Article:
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VA Makes Final Argument for Expedited Health Care Review at Supreme Court

Reiterating the argument that the Supreme Court must now decide the merits of the federal health care overhaul because of the "crippling uncertainty faced by the country," Virginia's solicitor general made one final written appeal to the justices Tuesday.

The filing responds to the Obama administration's arguments made to the court last week that the justices should allow the appellate review process proceed as normal and not expedite review. The government also argues that Virginia lacks proper standing to even bring the case into a courtroom.

"The [federal government's] opposition to Virginia's Petition is largely based on a misapprehension of the scope of the Virginia Health Care Freedom Act and on a failure to recognize the significant damage that delaying final resolution of the questions will inflict upon States and others," Duncan Getchell Jr. wrote to court.

Tuesday's response attacks the Obama administration's assertion that Virginia's lawyers, including Attorney General Ken Cuccinelli, lack standing to challenge the federal health care law. The state argues that its law prohibiting any entity compelling its citizens to buy health insurance, passed shortly before Congress passed its law, gives Virginia the sovereign right to challenge the federal law as a violation of its own law.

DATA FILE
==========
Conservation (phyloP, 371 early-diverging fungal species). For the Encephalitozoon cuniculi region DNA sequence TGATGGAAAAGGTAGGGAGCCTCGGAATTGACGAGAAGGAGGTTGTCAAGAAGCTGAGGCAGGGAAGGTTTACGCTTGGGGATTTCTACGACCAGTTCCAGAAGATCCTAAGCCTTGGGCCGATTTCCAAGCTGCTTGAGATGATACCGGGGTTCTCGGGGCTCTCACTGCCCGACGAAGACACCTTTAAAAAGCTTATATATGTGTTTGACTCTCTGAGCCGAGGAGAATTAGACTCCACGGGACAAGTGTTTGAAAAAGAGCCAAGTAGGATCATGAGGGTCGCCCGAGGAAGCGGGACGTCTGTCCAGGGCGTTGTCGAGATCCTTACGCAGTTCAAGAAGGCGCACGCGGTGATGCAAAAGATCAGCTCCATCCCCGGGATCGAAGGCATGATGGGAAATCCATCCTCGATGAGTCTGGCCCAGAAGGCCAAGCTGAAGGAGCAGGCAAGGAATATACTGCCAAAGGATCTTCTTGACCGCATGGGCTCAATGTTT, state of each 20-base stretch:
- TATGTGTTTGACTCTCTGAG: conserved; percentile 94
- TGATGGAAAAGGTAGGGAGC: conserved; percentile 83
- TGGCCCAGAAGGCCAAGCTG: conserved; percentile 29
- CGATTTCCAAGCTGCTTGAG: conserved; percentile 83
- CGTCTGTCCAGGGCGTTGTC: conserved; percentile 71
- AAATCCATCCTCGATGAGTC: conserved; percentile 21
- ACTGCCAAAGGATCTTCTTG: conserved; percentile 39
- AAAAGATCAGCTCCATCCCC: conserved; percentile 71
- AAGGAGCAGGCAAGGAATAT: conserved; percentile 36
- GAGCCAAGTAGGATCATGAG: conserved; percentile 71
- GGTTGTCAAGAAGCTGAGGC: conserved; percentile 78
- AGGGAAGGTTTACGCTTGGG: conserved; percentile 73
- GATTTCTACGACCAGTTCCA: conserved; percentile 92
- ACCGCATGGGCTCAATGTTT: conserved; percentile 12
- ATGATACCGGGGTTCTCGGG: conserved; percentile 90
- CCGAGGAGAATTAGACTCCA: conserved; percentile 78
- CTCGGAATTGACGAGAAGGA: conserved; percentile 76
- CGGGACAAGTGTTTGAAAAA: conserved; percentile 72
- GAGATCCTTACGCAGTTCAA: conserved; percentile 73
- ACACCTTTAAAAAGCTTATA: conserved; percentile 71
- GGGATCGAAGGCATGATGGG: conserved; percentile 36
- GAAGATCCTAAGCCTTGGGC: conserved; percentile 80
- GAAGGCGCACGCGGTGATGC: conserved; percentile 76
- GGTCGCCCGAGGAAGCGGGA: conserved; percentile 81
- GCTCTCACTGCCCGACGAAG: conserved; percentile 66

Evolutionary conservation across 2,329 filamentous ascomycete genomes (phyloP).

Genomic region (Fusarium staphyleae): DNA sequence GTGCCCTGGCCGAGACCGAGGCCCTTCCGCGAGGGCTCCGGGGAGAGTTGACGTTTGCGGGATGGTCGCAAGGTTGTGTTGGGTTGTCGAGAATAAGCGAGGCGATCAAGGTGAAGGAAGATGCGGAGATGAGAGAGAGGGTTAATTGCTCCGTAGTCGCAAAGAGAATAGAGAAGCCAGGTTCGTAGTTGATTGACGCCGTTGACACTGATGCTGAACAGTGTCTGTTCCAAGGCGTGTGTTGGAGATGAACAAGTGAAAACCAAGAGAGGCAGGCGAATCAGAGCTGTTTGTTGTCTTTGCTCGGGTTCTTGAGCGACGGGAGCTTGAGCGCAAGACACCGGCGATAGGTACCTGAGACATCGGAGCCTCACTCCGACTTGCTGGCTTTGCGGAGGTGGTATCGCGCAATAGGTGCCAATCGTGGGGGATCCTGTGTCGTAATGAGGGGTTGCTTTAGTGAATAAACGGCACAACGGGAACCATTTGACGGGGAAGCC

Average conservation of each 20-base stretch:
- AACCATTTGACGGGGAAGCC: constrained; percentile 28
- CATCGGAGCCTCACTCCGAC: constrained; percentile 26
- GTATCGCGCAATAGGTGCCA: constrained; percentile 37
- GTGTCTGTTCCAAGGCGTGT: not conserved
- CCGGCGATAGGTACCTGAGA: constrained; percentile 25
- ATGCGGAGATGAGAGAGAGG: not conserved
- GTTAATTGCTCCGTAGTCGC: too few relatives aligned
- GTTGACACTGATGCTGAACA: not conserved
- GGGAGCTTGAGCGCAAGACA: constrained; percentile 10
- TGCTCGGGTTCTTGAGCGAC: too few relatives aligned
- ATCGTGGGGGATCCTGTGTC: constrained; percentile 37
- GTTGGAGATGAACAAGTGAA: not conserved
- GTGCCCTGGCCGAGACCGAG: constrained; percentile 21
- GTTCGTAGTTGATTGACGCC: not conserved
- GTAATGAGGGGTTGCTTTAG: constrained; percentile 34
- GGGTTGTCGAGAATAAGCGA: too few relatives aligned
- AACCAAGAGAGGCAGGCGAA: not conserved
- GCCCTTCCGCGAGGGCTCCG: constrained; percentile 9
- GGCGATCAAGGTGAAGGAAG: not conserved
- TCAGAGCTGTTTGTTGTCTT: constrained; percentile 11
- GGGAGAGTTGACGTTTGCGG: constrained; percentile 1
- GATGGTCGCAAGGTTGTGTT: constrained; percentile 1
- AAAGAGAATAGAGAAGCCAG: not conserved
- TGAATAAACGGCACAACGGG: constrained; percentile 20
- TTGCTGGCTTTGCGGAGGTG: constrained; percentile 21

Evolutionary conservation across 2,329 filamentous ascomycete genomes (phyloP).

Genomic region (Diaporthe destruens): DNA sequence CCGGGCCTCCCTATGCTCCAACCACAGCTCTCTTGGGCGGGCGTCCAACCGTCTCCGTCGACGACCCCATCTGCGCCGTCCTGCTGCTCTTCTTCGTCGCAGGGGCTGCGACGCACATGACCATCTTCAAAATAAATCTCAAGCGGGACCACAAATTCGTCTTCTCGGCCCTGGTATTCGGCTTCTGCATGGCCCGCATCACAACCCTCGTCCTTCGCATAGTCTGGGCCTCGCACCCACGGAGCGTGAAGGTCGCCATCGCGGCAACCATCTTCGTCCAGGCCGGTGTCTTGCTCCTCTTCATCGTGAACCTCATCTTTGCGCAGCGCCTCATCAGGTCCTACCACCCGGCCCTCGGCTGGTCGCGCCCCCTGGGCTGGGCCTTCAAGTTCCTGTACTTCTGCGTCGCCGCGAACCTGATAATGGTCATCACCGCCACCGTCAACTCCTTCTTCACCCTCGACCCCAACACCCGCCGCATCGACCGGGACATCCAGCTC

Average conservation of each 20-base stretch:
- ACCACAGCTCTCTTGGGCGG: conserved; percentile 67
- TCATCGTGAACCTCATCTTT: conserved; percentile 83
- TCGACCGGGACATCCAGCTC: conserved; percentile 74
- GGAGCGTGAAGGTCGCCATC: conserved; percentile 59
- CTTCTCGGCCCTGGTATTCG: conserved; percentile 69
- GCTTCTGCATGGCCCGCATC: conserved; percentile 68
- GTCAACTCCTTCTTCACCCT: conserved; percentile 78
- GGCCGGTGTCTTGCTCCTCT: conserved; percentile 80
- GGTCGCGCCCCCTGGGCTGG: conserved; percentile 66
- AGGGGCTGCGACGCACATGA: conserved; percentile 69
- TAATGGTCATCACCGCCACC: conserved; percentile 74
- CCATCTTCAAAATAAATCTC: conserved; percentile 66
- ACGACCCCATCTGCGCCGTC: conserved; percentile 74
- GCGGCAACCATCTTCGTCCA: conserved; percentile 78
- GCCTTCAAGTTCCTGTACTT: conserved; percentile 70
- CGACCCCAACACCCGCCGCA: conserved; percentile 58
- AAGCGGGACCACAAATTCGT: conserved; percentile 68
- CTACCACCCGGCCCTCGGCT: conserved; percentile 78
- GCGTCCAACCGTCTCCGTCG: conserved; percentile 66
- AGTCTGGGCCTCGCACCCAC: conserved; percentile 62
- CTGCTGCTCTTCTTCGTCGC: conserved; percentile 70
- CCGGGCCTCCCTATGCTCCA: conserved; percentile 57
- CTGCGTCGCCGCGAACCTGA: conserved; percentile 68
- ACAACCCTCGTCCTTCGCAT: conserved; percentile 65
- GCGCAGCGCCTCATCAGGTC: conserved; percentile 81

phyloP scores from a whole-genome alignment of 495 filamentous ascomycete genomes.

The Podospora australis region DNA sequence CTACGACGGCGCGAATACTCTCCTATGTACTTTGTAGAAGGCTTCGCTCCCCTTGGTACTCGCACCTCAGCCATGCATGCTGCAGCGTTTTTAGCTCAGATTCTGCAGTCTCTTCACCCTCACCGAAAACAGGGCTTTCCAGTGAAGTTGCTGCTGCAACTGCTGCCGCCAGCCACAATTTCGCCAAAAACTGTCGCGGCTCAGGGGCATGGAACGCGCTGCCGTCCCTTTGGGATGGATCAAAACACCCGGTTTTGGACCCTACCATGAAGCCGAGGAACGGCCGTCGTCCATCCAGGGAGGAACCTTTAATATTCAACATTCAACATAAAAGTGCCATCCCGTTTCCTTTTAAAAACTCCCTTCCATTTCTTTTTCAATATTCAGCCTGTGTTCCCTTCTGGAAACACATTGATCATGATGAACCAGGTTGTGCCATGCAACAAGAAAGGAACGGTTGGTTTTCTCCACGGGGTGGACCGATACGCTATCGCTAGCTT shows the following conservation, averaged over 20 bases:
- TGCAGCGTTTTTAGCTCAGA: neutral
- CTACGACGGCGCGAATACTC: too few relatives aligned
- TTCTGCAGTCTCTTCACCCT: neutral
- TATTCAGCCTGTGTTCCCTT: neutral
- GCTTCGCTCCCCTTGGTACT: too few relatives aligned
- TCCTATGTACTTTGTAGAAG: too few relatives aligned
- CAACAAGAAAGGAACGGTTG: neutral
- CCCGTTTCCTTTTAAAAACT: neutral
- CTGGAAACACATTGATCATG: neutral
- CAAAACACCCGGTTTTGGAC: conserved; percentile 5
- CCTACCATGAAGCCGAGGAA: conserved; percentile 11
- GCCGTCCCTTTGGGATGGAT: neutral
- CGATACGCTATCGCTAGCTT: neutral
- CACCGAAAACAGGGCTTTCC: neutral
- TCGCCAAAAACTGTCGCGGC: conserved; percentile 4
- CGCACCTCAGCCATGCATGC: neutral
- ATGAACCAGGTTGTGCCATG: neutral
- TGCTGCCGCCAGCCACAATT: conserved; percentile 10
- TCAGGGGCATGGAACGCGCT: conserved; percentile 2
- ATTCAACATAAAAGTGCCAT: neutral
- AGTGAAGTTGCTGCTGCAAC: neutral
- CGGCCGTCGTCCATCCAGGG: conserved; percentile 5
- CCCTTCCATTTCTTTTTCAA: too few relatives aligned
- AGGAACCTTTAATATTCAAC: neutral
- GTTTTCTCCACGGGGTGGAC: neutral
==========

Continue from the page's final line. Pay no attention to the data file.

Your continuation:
Late last year a federal judge ruled in favor of Virginia and set aside the health care overhaul's individual mandate. The case is currently on appeal to the Fourth Circuit U.S. Court of Appeals in Richmond with arguments scheduled for May 10. Supreme Court rules allow for a case to bypass lower appellate review only if it can be demonstrated that it is of such "imperative public importance" to justify the deviation from normal practice.

"If this case does not satisfy that standard, it is difficult to see what case ever could," Getchell said.

This should be the last significant filing in the case before the justices decide whether to grant the expedited review. The court's docket doesn't yet show when they will discuss the matter in their closed-door conference, but it's likely to happen in the next few weeks.

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